In Private Letter Ruling 201616002, the IRS ruled that a corporation’s contributions to charities on behalf of the corporation’s employees are not deductible business expenses.
The contributions were made as part of a matching program. Under the matching program, if an employee contributed a certain amount to the corporation’s political action committee (PAC), the corporation would match the amount in the form of a charitable contribution. The charitable contribution would be made on behalf of the employee to a charity of the employee’s choosing.
The corporation sought to deduct the matching contributions as business expenses. Code Section 162 disallows deductions for amounts paid or incurred in connection with participation in any political campaign. The question at issue in this Private Letter Ruling was whether the link between the PAC contribution and the matching contributions was enough to taint the matching contributions, precluding the corporation from deducting the matching contributions as business expenses.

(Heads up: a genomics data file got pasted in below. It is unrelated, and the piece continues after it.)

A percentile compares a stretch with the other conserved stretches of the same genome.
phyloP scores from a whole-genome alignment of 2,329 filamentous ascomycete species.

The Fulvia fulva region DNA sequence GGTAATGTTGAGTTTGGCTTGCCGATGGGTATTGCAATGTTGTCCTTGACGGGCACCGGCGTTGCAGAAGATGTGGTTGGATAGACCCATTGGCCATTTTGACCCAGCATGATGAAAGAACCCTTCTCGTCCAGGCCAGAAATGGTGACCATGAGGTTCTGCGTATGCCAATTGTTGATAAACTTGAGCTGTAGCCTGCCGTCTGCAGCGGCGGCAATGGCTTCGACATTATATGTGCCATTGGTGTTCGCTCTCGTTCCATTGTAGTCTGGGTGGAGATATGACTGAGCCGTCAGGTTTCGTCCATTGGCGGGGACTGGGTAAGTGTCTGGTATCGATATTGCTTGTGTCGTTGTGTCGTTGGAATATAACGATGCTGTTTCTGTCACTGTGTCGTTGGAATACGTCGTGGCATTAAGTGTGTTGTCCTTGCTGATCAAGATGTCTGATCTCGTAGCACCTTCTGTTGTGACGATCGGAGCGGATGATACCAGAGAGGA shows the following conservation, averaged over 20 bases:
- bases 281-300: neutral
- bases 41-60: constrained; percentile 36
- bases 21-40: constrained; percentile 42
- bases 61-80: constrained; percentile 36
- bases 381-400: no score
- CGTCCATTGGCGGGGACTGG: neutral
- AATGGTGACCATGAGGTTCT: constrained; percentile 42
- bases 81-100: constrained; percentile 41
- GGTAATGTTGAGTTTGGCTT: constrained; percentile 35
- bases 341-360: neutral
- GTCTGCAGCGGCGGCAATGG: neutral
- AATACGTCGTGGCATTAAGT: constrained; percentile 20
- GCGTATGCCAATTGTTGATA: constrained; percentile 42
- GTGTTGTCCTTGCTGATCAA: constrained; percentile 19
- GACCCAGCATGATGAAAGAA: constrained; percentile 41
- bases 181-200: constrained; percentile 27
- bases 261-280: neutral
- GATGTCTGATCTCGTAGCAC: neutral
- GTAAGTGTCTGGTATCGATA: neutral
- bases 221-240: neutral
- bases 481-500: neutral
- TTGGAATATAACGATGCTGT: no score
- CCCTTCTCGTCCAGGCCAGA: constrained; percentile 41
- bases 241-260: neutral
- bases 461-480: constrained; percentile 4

The IRS ruled that the matching contributions do not qualify as business expenses. Instead, the matching contributions are an incentive offered to employees to donate to the corporation’s PAC. The IRS reasoned that the link between the PAC contribution and the matching contribution meant that the matching contributions were made “in connection with” a political campaign. As such, the IRS ruled that the matching contributions were not deductible business expenses under Code Section 162.